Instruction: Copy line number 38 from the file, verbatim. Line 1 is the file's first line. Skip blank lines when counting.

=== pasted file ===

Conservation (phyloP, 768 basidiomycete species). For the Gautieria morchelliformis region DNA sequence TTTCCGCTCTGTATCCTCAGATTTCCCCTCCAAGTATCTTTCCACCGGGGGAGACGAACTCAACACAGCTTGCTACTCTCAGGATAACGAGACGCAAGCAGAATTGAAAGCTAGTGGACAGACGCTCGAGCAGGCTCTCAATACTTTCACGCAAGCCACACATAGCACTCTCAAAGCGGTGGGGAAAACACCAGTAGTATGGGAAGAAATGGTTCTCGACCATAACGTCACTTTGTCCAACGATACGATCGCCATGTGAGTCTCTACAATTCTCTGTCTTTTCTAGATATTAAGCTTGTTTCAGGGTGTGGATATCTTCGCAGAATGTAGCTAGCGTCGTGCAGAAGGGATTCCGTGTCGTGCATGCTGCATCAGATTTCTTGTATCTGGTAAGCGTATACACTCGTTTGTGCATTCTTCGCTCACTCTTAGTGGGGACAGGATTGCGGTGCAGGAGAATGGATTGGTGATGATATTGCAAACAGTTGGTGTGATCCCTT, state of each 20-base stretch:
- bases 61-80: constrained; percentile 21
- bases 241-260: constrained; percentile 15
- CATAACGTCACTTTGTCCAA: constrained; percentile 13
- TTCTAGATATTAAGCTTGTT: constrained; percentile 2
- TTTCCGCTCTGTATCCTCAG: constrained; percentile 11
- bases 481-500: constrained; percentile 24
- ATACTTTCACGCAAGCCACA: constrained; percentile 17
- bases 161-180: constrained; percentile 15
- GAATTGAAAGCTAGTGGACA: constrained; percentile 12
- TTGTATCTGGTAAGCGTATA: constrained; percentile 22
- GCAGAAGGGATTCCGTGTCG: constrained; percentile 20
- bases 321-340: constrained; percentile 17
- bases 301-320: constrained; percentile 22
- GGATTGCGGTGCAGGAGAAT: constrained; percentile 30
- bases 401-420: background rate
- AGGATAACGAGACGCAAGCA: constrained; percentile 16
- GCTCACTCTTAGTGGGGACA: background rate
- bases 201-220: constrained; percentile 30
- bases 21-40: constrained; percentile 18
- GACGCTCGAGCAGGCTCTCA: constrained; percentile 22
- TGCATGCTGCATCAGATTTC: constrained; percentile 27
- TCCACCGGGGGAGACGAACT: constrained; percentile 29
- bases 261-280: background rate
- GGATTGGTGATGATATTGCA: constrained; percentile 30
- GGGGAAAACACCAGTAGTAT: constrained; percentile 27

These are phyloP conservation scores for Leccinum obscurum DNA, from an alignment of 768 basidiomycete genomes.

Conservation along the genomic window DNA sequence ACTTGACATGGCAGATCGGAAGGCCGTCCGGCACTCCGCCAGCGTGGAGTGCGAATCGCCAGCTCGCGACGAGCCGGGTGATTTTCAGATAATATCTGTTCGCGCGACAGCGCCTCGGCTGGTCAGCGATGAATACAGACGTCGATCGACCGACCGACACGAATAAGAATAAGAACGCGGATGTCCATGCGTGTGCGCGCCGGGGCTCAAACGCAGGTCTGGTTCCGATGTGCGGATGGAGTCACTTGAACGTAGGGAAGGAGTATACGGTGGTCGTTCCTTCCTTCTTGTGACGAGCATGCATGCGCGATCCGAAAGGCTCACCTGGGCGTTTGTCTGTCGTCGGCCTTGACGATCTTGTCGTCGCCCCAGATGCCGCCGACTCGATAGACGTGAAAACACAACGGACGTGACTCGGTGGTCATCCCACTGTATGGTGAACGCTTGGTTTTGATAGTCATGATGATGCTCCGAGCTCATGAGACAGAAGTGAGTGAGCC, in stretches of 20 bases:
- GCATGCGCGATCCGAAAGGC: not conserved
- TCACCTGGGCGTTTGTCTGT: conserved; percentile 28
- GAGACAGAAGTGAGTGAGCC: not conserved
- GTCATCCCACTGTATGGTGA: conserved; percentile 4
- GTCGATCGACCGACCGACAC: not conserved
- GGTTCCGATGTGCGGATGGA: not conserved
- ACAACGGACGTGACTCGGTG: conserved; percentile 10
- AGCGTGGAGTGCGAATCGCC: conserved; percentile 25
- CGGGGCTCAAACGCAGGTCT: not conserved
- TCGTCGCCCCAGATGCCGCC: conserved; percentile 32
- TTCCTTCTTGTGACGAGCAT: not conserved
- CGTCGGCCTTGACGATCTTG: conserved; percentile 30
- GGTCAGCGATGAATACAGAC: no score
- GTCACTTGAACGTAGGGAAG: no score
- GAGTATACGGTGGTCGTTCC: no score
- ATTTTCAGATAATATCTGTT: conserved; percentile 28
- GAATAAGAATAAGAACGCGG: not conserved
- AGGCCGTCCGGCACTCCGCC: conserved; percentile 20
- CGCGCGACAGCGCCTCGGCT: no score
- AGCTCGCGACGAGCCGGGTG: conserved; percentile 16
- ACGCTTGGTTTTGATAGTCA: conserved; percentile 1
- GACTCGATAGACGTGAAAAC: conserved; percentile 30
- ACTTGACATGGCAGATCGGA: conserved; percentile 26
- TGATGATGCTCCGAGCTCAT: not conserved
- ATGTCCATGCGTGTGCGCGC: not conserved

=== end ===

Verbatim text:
- TCGTCGCCCCAGATGCCGCC: conserved; percentile 32